León Viejo is a World Heritage Site in Nicaragua. It was the original location of León. It is the present location of the town of Puerto Momotombo in the Municipality of La Paz Centro of the Department of León. It is is administered by the Instituto Nicaragüense de Cultura (Nicaraguan Institute of Culture). León Viejo was founded on June 15, 1524 by the Spanish conquistador, Francisco Hernández de Córdoba, who was decapitated in its Plaza Mayor (Major Plaza) in 1526 by Pedrarias Dávila, his Lieutenant.
This town, in other time inhabited for the first colonists after the discovery, in the beginning had in its suburbs a few 15.000 natural neighbors of the country. León Viejo is located on the banks of the Lago de Managua (Lake Managua or Lake Xolotlán), in front of the volcano Momotombo. The area suffered frequent volcanic activity, culminating in the earthquakes of 1594 and 1610. The city was not destroyed by the 1610 quake, however due to the damage it caused and due to the seismic characteristics of the place, its settlers held a popular consultation and decided to move the city to the present location of León, Nicaragua. The old city was gradually buried by the continuous expulsions of ash and volcanic stone and by lake sediments.
The ruins of León Viejo were discovered in 1967 and excavations begun the following year. The excavations revealed that the city had a similar layout to other cities in Latin America at that time, laid out in an exact square with a plaza located in its center. The center of León Viejo occupies an approximate area of 800 meters times 500 meters. Around the Plaza Mayor and on the border of the streets, 16 ruins have been partially restored. The city had three monasteries: "La Merced", "San Pedro" and "San Francisco", which remained active until 1560. The ruins of La Merced and San Pedro have been identified.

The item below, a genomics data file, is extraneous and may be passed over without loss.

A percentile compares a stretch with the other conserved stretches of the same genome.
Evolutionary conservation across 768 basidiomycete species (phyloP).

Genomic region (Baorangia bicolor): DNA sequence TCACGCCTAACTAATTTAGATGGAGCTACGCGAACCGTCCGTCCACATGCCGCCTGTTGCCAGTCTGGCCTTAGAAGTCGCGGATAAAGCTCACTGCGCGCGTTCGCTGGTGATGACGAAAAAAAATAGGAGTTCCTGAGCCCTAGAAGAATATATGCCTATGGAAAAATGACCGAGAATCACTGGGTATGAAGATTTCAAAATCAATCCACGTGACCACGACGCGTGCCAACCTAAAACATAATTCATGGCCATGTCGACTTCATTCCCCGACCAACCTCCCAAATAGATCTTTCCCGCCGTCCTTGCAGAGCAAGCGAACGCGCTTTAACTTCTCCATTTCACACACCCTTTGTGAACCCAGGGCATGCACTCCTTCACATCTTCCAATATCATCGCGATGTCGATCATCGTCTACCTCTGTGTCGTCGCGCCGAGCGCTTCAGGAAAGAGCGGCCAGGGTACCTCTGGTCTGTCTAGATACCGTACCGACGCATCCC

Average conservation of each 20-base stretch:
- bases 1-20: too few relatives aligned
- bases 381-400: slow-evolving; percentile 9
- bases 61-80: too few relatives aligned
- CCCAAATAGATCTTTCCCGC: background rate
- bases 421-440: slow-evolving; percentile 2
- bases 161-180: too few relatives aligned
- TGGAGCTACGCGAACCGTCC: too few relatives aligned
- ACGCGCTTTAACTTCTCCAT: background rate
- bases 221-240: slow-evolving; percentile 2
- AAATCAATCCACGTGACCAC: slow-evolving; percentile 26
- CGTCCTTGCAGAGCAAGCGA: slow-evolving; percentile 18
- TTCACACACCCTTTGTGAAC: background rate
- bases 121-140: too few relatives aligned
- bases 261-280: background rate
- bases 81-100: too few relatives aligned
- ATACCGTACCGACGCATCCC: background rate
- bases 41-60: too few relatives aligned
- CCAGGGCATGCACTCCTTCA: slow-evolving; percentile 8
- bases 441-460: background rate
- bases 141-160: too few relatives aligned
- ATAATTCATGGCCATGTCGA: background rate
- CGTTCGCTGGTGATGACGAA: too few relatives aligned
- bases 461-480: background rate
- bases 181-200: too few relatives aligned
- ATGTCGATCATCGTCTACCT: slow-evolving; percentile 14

The ruins have been damaged by natural disasters over the years. In May, 1982 the tropical storm Alleta wasted the walls of the city. In October, 1988 the Hurricane Joan caused new damages to the ruins, and in October, 1998 the Hurricane Mitch caused damages affecting an estimated 40% of the site, affecting several houses, La Merced convent and La Fortaleza. León Viejo is the only colonial city from the 16th century settled in America that never suffered city-planning alterations during its history. This fact was the main argument in the request to the UNESCO when it was declared a World Heritage Site in 2000.